• How do you propose to share data with other players in your sector?
  • Do any competition restrictions exist that will cause concern for customers using distributed ledger technology?

4. Keep your friends close… and your potential security risks closer.

Even taking into account the strength of encryption and private or permissioned blockchains, cybersecurity will always be a fundamental concern raised by the wider population. This must be addressed before your blockchain application can be embraced. The level of proactive acknowledgment and engagement of privacy concerns, modeled around core issues of security, trust and value, will drive the level of public approval of blockchain applications.

What to consider:

  • How is the security of your intended blockchain application perceived by potential customers? Is the confidence in your sector particularly skewed one way or the other?
  • How can you engage with customers and convey that privacy and security are priorities for your application?
  • Who has access to the ledger and how is access controlled?
  • What information will be stored on your blockchain? Is that information subject to controls?
  • How are error transactions handled? How are bad actors handled?
  • Who owns data that is stored on the blockchain?
  • What oracles will you need, and how will you ensure that those oracles continue to provide correct information?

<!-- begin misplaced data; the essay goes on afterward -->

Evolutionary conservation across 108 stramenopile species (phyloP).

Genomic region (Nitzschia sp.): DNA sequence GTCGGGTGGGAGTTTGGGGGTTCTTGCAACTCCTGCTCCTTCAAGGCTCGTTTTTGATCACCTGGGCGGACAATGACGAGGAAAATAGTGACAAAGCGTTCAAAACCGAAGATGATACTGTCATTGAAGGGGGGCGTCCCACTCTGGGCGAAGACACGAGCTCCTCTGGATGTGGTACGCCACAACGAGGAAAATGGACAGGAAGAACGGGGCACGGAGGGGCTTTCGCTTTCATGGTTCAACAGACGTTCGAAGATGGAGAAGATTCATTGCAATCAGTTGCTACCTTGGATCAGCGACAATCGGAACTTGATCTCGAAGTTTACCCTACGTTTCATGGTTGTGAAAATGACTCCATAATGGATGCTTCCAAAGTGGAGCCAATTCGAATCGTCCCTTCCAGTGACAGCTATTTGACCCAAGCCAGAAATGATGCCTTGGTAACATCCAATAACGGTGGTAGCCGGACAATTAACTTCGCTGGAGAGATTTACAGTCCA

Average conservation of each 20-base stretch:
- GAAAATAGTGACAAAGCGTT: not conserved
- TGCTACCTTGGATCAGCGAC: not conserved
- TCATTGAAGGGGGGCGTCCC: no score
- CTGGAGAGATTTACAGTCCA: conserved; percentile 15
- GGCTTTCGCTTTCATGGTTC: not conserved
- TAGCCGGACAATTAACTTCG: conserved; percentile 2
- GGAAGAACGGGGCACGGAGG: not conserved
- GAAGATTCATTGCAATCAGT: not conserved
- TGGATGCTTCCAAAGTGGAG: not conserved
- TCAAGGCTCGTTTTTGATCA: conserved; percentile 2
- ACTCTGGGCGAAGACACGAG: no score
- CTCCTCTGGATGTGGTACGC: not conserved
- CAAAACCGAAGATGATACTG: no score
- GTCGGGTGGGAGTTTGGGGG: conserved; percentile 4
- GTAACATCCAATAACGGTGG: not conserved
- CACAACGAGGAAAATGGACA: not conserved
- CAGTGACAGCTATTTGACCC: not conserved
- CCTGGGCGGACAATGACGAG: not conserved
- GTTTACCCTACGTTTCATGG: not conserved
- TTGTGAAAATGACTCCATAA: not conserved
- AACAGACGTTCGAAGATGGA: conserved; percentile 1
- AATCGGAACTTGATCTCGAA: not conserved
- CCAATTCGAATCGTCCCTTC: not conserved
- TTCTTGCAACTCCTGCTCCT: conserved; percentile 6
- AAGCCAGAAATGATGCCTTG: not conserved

• How will future software updates be implemented and will these raise fresh security concerns?

5. Node Money Node Problems.

Although a key benefit of blockchain is the elimination of third-party intermediaries and overhead costs for exchanging assets, thereby greatly reducing transaction fees, the peer-to-peer transactions involved give rise to potentially high aggregate costs. If your blockchain implementation will utilise nodes, a critical mass of nodes - each performing the same tasks as all others on its own copy of the data to try to be the first to find a solution - is required. Inefficiencies arise from those nodes working extremely hard yet not contributing significantly to the network overall. A blockchain application must harness network effects to give value to its customers and/or the sector it operates in itself.

What to consider:

  • Is your proposed blockchain application affordable and more efficient than the existing processes available?
  • What are the main drivers of cost in your implementation of the blockchain?
  • Will the initial capital costs prove to be high enough to be seen as a deterrent?
  • Are there ways to share costs and the processing load with other blockchain applications / third-parties?

6. Go Big (Picture): Consider issues faced by all new companies.

It is key for any start-up to make sure it has a grasp not only of the fundamentals in the area in which it operates, but of the broader issues applicable to it as a new company.

What to consider:

  • Who owns the intellectual property in your blockchain solution? How will that IP be assigned to your company? What measures should you take to protect that IP (trade secret, copyright, patent)?